Gil Grissom—The head of the unit. Truly a man of science and a bug expert, Grissom makes personal strides this season. Concluding a thread from season three, Grissom underwent surgery to restore his hearing. Grissom must deal with his feelings toward fellow CSI Sarah Sidle—especially when called into a homicide case with a victim that bears more than a passing resemblance to Sidle.
Catherine Willows (Marg Helgenberger, Species)—Grissom's second in command. If Grissom is the team's logical side, Willows is its emotional anchor. The ex-showgirl/single mother deals with a new romance and with her father's criminal past. She also brings her knowledge of Las Vegas and its workings with her.
Warrick Brown (Gary Dourdan, Alien 3)—Often accused of being Grissom's favorite, Warrick gets the short end of the stick for season four. His gambling problem from previous seasons is completely dropped. Though he stars in a few episodes, Warrick doesn't get his due. It's a shame considering he's one of the more interesting characters, given his addictive personality.
Sara Sidle—Someone say something about addictive personalities? Sidle's rivalry with Nick Stokes reaches it peak this season. We also learn that Sara has been sneaking the hooch.
Nick Stokes (George Eads)—A frat boy with a magnifying glass. Despite appearances (and this reviewer's stereotyping of fraternity brothers), Stokes makes great professional strides this season. Sadly, little has been done to strengthen Stokes' characters since the first season.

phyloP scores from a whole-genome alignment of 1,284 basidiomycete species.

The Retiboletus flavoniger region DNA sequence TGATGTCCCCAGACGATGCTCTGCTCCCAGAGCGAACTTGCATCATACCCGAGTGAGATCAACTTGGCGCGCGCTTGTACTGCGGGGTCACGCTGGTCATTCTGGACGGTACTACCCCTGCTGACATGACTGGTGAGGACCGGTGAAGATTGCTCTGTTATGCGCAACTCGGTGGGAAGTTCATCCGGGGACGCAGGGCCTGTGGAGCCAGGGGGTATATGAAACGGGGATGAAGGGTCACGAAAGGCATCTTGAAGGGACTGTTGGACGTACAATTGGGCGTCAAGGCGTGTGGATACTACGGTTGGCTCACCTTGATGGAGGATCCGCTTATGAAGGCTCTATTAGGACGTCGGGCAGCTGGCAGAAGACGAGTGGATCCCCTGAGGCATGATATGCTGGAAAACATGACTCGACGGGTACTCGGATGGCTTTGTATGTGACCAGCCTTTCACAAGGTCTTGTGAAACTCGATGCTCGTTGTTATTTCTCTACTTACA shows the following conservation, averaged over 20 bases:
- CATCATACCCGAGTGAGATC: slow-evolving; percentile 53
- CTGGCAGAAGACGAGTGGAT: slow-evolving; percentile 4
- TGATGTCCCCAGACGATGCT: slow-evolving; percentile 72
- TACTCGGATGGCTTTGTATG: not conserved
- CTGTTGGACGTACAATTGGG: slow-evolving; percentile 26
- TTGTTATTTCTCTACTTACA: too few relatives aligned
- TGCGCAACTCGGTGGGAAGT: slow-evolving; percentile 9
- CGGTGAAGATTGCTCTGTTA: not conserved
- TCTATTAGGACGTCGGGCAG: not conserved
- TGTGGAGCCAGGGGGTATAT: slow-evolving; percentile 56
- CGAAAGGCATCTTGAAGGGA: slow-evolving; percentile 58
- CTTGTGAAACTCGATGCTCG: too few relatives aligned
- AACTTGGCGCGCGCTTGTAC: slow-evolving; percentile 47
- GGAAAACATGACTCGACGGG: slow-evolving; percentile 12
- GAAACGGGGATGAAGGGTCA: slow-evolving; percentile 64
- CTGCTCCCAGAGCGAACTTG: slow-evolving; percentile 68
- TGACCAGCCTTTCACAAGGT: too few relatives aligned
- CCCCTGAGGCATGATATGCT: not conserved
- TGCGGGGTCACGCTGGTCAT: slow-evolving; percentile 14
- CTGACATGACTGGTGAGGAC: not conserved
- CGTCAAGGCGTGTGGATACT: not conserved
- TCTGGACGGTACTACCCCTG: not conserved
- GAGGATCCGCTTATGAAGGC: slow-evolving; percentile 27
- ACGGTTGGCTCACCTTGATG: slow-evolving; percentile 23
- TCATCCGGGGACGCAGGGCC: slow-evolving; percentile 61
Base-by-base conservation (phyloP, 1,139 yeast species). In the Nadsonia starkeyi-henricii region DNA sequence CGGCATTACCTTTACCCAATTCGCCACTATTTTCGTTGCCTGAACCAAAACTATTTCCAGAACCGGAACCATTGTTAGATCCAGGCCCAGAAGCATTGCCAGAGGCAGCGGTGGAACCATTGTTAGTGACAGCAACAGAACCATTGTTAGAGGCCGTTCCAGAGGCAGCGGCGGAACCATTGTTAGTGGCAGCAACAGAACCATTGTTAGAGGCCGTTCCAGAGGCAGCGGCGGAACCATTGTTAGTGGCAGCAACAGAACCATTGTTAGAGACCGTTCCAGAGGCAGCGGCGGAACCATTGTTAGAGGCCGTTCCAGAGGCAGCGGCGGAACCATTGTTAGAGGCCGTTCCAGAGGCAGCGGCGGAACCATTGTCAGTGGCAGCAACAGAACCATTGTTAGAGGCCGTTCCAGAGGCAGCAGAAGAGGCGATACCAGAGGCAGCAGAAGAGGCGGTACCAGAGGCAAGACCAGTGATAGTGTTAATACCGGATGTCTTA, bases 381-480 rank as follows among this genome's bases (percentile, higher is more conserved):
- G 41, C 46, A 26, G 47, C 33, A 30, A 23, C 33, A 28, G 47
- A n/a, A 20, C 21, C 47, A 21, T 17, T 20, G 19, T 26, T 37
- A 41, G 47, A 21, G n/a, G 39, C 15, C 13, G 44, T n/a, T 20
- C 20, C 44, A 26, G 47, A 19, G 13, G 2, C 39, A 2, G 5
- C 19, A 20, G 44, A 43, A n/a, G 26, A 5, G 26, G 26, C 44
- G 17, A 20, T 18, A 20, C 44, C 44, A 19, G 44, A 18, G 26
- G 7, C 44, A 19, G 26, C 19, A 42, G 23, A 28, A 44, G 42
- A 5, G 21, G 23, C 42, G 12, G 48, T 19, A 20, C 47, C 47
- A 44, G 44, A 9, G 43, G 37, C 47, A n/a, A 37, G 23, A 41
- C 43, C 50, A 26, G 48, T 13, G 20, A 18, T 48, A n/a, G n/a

Detective Jim Brass (Paul Guilfoyle Exiled: A Law & Order Movie)—Former head of the CSI team, Homicide Detective Brass often finds himself on the same investigations as his former charges. Brass is the most charismatic of the bunch, next to Willows.
Greg Sanders (Eric Szmanda, The Rules of Attraction)—The rookie lab tech and comic relief. Sanders had a bit more to do, as he tries to move outside the lab and into the streets.
Al Robbins (Robert David Hall, Starship Troopers)—The Medical Examiner, and one of the team's great minds.
The cast is comfortable enough in their roles to deliver more with body language and facial expression than with dialogue. William Peterson gives the right amount of smug intelligence to Gil Grissom. I truly believe the character as he spouts off technical jargon. And that, readers, is acting. Under any other actress, the Catherine Willows character would be rendered a stillborn mess. Under Helgenberger, Willows stands strong as Grissom's equal. Sex appeal aside, it's easy to see that Willows was once a stripper. Helgenberger uses an undercurrent of flirtatiousness when delivering her lines, often in a you-can-look-but-can't-touch manner. I hear a good deal of criticism from friends and associates about Jorja Fox's portrayal of Sara Sidle. In her defense, Sidle is supposed to be from Northern California. Many people from "NoCal" have that same stoner-like drone, with a tendency to stretch out the last syllable in any given sentence. George Eads does what he can with Nick Stokes. It isn't his fault there isn't much to do. Gary Dourdan brings his trail of coolness along with him. I get the feeling his Warrick Brown is smarter than all of them. Except for Catherine.
The writing on the show is adequate, occasionally employing humor to varying degrees of success. I doubt anyone watching this is expecting The Wire or Homicide: Life on the Street. Most people watching the show are looking to be dazzled by the scientific jargon, the fancy tools and Marg Helgenberger. Maybe that's just me. If I had more women like her in my science classes, my life would have turned out drastically different.